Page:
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attendance and indicated ‘that howsoever they did ranck themselves for that day, it should be held for no disparagement for the time, nor prejudice unto the right of precedency of any one of them’.76 Chichester also attributed the confusion to the infrequency with which parliament met and the fact that ‘few of them had any letters to shew for their creations, all which they pretended to be consumed or lost by accidents, again the Parliament rolls are uncertaine and various’. He sent a list of contested titles to London and asked for instructions on how best to determine precedence cases.77 In the interim Chichester had to settle disputes between Viscounts Gormanston, Barry and Roche, and between Lords Slane, Courcy, Lixnaw, Delvin and Killeen.78 In 1625 Dominick Sarsfield’s attempts to claim the viscountcy of Kinsale triggered a stream of objections from Lord Courcy of Kinsale, whose title dated back to the reign of Richard II.79 In a long drawn-out dispute between the earls of Clanricarde and Thomond over which earl enjoyed seniority, Clanricarde vowed in 1627 to settle the issue discreetly and thereby to clear his family name of ‘wicked and foolish aspersions’.80 The elevation of Ulick, fifth earl, to the marquisate of Clanricarde temporarily resolved the problem but it became an issue again in the Restoration Parliament.81 During the early 1660s Lords Courcy and Kerry also sparred over issues of protocol and precedence, as did the earls of Drogheda and Tyrconnell.82 The king carefully protected the honour of the Crown, as did his representatives in Ireland who enjoyed quasi-regal status.83 Elaborately orchestrated ceremonial events – like the opening of parliament, the inauguration of a new lord deputy, an official vice-regal progress, the ritual act of ennoblement – provided lord deputies with ideal opportunities to promote the cult of monarchy and to remind people that ‘the name of king is higher than the name of lord’.84 They also used these events to highlight their own importance. In 1613 the attorney general, Sir John Davies, drew attention to the semi-regal status and powers of the lord deputy. ‘For he that doth fight with the sword of a king, write with the pen of a king he that hath the justice, mercy and bounty of a king in his hands, had need be furnished with those noble powers and virtues as are fit for the rule and government of a kingdom.’85 As lord lieutenant, Ormond used rituals and processions to underscore his own authority and that of the restored Stuart monarchy.86 A detailed account, dating from September 1666 when the duke was at the height of his powers, of one progress from Kilkenny to Youghal vividly recaptured the pomp and ceremony associated with these public displays of political power, military might and great nobility. The duke continued his progress, stopping in Kinsale, Blarney House and Youghal ‘where the Earl of Cork received him kindly and gave him “a noble entertainment” ’. ‘In all places’, the earl of Orrery noted, the duke ‘was received with the respect due to the King’s representative and to a man of his merit’.87 Ormond’s use of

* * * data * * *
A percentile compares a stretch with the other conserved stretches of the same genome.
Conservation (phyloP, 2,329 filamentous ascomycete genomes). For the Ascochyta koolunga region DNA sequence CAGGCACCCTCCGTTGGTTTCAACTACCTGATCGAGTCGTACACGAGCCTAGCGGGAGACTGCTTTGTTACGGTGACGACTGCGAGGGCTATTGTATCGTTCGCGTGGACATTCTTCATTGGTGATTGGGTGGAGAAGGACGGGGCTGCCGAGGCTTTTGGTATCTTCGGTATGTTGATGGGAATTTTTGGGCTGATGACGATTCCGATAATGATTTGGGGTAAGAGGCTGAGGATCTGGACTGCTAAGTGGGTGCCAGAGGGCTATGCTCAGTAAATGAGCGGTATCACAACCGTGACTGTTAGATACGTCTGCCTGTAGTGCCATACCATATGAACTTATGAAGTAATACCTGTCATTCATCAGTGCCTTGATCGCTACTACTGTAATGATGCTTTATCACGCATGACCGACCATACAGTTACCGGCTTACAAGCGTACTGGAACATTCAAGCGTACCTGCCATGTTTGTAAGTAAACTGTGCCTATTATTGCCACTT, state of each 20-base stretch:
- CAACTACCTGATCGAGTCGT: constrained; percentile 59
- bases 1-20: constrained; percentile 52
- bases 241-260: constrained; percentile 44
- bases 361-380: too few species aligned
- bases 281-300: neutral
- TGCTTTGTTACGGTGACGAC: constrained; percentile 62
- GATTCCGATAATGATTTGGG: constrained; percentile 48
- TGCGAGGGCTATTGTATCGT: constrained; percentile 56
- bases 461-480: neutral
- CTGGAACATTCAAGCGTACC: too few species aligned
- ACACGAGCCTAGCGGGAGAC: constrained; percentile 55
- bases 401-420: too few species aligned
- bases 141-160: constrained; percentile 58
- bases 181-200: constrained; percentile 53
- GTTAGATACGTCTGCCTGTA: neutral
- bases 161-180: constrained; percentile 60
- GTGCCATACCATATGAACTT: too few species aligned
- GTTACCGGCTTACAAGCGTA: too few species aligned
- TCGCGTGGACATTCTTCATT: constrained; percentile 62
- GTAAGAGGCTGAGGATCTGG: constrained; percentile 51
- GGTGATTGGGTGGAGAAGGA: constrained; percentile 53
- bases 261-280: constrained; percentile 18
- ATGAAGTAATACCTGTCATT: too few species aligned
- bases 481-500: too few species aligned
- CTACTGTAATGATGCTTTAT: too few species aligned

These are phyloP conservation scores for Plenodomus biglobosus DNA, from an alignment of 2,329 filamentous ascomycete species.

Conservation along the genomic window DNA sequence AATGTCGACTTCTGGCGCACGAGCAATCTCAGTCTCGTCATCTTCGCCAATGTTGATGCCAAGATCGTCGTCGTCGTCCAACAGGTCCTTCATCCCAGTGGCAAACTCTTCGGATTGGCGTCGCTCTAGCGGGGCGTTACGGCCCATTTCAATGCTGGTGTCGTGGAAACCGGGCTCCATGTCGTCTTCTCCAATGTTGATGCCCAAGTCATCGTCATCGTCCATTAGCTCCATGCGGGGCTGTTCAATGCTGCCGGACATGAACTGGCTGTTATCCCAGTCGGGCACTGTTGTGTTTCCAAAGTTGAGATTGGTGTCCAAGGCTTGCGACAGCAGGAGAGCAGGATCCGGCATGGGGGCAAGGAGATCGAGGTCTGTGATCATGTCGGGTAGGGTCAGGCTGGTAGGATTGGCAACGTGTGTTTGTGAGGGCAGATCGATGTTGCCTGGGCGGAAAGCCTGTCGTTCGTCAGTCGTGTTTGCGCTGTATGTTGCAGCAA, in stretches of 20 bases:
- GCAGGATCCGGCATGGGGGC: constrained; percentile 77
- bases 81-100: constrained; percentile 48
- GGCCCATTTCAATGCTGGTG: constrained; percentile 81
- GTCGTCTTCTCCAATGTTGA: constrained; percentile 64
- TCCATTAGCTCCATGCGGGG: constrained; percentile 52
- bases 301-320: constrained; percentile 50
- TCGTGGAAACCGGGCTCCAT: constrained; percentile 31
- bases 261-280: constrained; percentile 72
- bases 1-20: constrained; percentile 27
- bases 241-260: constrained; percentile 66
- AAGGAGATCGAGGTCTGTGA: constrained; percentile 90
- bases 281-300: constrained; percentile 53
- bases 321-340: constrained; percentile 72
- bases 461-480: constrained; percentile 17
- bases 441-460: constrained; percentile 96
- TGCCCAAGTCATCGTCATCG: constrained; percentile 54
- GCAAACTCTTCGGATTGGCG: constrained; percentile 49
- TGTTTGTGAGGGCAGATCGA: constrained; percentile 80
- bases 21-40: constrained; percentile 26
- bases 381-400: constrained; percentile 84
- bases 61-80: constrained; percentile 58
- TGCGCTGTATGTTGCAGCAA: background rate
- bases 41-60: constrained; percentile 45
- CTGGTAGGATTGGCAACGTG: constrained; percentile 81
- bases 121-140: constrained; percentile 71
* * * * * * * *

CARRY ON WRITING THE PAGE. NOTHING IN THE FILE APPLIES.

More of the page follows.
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ritual was typical of the wider aristocratic community, who manipulated public and private events to remind contemporaries of their elevated rank and privileged position in society. These rituals also helped to forge a sense of aristocratic identity and to underscore communal notions of honour. When due deference was not given or when a peer believed that his honour had been slighted, confrontation often occurred. In these instances individuals used violence (including formal duels) and the courtroom as a means of defending honour. These ‘honour disputes’ reveal much about private and public perceptions of honour, honour culture, and the relationships a lord enjoyed with the king and his fellow peers, in other words the wider honour community. Violence was common throughout early modern Europe and Ireland was no exception. Linda Pollock discusses violence as an element of an honour system that, on the one hand, promoted behaviour that was ‘aggressive, masculine, and sharply hierarchical’ but, on the other, condemned unnecessary violence (including duelling) as dishonourable.88 The furious dispute between the maverick Baron Howth and some prominent English newcomers illustrates the tensions inherent in the honour system and the complexities involved in interpreting incidents of interpersonal violence that involved honour and reputation.89 Between 1608 and 1611, the ninth baron of Howth, whose title dated from the mid-fifteenth century, clashed with the sons of two English settlers who had risen to prominence under Lord Deputy Chichester, but whom Howth regarded as upstarts. One was Sir Garret Moore, who became Baron Moore of Mellifont and later first Viscount Drogheda; the other was Moore’s son-in-law, Roger Jones, son of Thomas, archbishop of Dublin (Jones was raised to the peerage as Viscount Ranelagh in 1628). This formed part of an ongoing vendetta between Howth and Moore. Moore claimed that the encounter began when Howth made ‘false and slanderous accusations’ against him and others. Moreover, as Moore added, the ‘Lord of Howth’s malice to the English is also well known, and how that publicly he used the most detracting, disgraceful, and malicious speeches he could of the whole nation’. He concluded his statement by insisting that Howth was ‘an enemy, and a public slanderer of the King’.90 Attempts to resolve the matter failed ‘to abate the edge of his [i.e. Howth’s] tongue’, and Chichester referred the dispute for arbitration to the court in London.91 Initially the king sided with Howth. In April 1609 Chichester was informed that ‘His Majesty has chosen rather to judge of his [Howth’s] loyalty by his former carriage and his disposition in religion [Howth claimed to be a Protestant], than by the allegations against him, [and] he has restored him freely to his favour as before.’ A few months later Howth wrote to the king, out of ‘concern for his own good name’, informing him that Sir Roger Jones had attacked him one day while he was playing tennis. Chichester and the